I always have several books "going" at a time, usually one fiction and several non-fiction of the Christian discipleship, parenting, adventure variety (those are three separate categories, but they could be one big one, couldn't they?).
I've been reading a lot of fiction this year, but I've also gone months and months without reading any. How can that be? How can I be so fickle as to abdandon something I love so much? There are so many hours in the day. What is it that I truly want to spend them on? By figuring out what my favorite things really are (and what the important ones are, too), I can evaluate how I'm spending my time. The important things are my family and my Lord. I know that there are many "shoulds" that go along with those two priorities, and so I try to squeeze them in (although housekeeping for my family still falls way behind some of my other loves that I will mention next). My leisure time is then spent reading or blogging (both reading and writing). What has happened is that I have let other interests fall by the wayside, like TV and Blockbuster online rentals. Just last night, Terry and I were going to try to tackle at least the first half of
Here are some books that have stuck with me. I won't call them favorites, because I never do so well on choosing favorites. It's like choosing a favorite child or something. They come in roughly chronological order of my first encounter with them. Since I'm wordy, and a bit opinionated, I will let you in on what I like about each pick, too.
Mandy by Julie Edwards. I read this book as a child, and actually remembered details about the plot. I thought that having a secret place all my own would be the coolest thing ever. I came across one in a used bookstore (thump, thump), and I figured that it was about time for Amanda to read it. We read it aloud, and she, too, was pulled into the story just as I had been. It was so wonderful to share it with her.
It and The Stand by Stephen King. I actually don't generally read horror anymore, although I've been tempted to pick up the Stand again, especially since I've seen it listed on others' favorite lists. King is a great writer and he makes a world of fantasy become quite real. In fact, I was in high school when I was reading It, working as a (don't hit me) telemarketer. We got a ten minute break every hour, and I would go out into the lobby and sit and read. I even remember reading this book while driving the car on the way to work, and maybe home, although it would've been dark making that a doubly stupid choice.
Gone with the Wind by Margaret Mitchell . I have never really seen this movie. I'm sure it's been on while I've been in the room, but I've never been a fan. I read this book in the car (while Terry drove) driving to Yellowstone National Park. It struck me as a masterpiece. That was over ten years ago. I should maybe read it again, as well.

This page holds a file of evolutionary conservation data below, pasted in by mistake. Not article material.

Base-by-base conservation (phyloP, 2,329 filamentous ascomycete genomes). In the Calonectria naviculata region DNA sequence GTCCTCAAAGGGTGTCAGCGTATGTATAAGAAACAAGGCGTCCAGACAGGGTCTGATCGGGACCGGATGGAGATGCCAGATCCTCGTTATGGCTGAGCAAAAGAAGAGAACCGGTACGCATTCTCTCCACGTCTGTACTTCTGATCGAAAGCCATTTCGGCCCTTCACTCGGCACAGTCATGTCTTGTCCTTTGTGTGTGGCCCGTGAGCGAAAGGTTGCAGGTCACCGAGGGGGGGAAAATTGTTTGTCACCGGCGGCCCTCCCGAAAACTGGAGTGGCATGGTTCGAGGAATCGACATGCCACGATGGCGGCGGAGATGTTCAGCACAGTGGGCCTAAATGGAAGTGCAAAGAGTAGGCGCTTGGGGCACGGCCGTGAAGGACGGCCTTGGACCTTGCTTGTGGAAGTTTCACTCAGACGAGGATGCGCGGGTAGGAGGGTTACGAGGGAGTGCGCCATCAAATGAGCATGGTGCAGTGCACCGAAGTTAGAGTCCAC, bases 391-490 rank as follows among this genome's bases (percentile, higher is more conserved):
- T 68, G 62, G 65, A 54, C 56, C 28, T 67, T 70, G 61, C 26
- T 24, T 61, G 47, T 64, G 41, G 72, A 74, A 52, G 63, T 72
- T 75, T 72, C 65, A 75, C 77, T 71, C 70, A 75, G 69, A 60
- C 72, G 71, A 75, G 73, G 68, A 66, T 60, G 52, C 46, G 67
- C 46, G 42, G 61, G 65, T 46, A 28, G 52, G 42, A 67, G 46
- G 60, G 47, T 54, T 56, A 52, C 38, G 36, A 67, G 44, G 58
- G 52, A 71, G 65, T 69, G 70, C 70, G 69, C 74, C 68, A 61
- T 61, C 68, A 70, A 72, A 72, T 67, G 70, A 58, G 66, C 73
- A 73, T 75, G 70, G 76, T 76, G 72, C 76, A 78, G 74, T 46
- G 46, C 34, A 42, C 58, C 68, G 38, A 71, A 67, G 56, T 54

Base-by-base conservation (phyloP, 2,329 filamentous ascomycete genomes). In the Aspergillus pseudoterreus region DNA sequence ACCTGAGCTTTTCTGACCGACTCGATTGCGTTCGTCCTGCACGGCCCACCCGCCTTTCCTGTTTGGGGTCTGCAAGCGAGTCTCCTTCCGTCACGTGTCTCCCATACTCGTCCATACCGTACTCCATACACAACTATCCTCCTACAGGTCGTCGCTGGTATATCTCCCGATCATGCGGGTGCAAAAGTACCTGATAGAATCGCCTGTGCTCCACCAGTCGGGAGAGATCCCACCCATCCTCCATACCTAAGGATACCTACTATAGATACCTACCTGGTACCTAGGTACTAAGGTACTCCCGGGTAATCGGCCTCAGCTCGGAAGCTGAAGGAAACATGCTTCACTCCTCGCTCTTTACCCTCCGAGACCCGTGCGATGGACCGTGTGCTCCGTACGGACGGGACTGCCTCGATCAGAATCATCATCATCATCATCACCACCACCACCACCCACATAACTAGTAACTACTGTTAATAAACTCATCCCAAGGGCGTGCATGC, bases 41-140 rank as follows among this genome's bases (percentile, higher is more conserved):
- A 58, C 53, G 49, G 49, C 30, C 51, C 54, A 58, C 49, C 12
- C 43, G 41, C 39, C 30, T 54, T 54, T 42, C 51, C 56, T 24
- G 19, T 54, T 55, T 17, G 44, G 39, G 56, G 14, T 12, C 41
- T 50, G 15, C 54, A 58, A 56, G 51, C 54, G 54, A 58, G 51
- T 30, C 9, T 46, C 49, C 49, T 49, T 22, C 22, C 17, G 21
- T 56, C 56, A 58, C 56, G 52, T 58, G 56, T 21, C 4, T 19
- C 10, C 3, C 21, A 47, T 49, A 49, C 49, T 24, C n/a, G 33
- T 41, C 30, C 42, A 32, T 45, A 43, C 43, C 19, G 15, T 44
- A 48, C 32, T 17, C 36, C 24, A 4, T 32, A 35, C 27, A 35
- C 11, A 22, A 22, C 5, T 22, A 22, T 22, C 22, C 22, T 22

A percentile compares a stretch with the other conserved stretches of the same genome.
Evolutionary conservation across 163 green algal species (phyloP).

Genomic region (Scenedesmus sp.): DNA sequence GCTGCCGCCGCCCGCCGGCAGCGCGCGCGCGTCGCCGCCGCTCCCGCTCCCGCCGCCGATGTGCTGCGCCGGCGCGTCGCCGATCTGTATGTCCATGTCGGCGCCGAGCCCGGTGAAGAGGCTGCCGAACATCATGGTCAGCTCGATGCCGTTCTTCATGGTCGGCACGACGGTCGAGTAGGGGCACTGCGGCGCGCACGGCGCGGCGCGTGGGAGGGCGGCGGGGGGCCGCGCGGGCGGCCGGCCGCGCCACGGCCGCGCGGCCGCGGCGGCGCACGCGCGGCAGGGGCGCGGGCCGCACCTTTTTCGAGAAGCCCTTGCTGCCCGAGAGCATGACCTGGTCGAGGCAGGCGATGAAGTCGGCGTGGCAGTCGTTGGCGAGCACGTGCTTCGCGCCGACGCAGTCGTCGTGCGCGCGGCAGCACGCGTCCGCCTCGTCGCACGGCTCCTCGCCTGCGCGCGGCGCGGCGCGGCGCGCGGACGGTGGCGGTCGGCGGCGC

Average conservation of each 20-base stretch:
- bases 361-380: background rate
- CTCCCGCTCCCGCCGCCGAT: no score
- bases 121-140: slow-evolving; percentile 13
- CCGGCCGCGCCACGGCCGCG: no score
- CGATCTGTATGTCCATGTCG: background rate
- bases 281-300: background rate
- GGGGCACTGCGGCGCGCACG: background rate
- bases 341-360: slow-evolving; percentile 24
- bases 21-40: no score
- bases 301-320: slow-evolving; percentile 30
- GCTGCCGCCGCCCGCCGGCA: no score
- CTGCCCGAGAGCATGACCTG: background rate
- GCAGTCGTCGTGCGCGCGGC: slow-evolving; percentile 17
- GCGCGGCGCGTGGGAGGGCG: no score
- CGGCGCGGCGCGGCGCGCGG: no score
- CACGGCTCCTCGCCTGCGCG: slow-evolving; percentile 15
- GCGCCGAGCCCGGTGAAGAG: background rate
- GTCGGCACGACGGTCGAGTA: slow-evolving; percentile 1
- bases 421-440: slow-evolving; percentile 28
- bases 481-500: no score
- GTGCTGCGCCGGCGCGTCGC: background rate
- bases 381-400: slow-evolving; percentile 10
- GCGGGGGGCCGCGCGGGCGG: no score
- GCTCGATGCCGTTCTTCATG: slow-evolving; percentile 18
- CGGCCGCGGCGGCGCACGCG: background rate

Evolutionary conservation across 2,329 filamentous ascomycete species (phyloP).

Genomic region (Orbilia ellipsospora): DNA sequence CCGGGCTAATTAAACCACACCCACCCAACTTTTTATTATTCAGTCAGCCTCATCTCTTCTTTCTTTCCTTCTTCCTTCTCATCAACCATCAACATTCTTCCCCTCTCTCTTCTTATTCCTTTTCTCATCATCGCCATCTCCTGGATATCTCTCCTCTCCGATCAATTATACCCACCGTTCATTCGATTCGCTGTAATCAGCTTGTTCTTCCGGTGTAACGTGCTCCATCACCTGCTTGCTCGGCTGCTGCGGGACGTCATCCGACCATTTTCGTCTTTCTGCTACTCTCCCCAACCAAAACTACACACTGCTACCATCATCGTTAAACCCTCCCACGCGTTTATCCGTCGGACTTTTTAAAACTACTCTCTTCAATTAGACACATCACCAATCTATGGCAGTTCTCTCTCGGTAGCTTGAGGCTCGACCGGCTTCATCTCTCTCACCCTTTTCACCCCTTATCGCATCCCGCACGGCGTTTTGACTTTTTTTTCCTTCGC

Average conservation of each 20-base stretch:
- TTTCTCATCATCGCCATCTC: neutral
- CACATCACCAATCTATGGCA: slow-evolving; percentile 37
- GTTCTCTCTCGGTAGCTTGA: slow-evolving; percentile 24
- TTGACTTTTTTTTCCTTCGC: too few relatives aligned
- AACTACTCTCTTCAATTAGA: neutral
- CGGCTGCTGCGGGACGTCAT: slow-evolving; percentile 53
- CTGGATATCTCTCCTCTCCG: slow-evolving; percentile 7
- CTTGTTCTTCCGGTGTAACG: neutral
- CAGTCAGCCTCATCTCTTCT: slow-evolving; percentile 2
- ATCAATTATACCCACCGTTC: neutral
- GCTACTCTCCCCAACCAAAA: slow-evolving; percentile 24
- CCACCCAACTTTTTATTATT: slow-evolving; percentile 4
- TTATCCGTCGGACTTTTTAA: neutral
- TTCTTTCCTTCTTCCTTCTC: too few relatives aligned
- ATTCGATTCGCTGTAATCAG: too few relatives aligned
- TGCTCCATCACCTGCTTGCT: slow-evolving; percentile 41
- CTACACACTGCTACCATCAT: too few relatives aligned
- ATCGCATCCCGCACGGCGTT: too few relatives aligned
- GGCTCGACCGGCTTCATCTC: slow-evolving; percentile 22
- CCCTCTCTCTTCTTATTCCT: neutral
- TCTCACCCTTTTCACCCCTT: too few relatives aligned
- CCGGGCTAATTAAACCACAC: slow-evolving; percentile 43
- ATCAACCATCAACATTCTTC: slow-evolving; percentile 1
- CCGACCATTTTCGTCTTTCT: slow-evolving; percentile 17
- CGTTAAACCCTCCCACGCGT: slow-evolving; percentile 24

Into Thin Air by Jon Krakauer. This was another book that just really stuck with me. The story is of a fateful climb up Mt. Everest, and I learned so much about climbers and what motivates them and the sacrifices that they make to do what they do.
A Woman After God's Own Heart by Elizabeth George really changed my outlook on being a wife and a mother, under the tutelage of God. This merits a reread as well.
At Home in Mitford (and the whole series) by Jan Karon. I love the quirky and real characters in these books. They have all become like dear friends. It reminds me how to live as a person of faith in this world, and what life would be like if everyone thought of the good in others and the good that they could do for others. It also makes me chuckle, but I think I'm an easy laugh.
The Color Code got me excited about eating fruits and vegetables. It's a neat way to try to get a lot into your family, and last summer, Amanda even got into counting up her colors. We have strayed and need to start making that a priority again.
Stepping Heavenward by Elizabeth Prentiss. I breezed through this book last summer. It is a fictionalized account, but based heavily on Prentiss' own experiences. It follows one woman from age 16, in 1831, through motherhood and beyond. It is written in journal form. Deep thoughts such as sanctification and good works and why and how we should do them are tackled in this book as well as the transforming power of change that can occur when we submit to God.
It seems that I have added to my own "to read" list by thinking through these. I hope that you have found one or two you might want to pick up, too.
**I have provided links to either amazon.com, or Christianbook.com, based on price. Christianbook.com is often cheaper than amazon.com (for example, Stepping Heavenward is $3.99. Can you buy anything for $3.99 anymore?, and for some Christian study resources, their selection tops amazon by a mile.
The Blogging Chicks Carnival has been trying out some themes. Click the picture link on Sunday to read more about Favorite Things.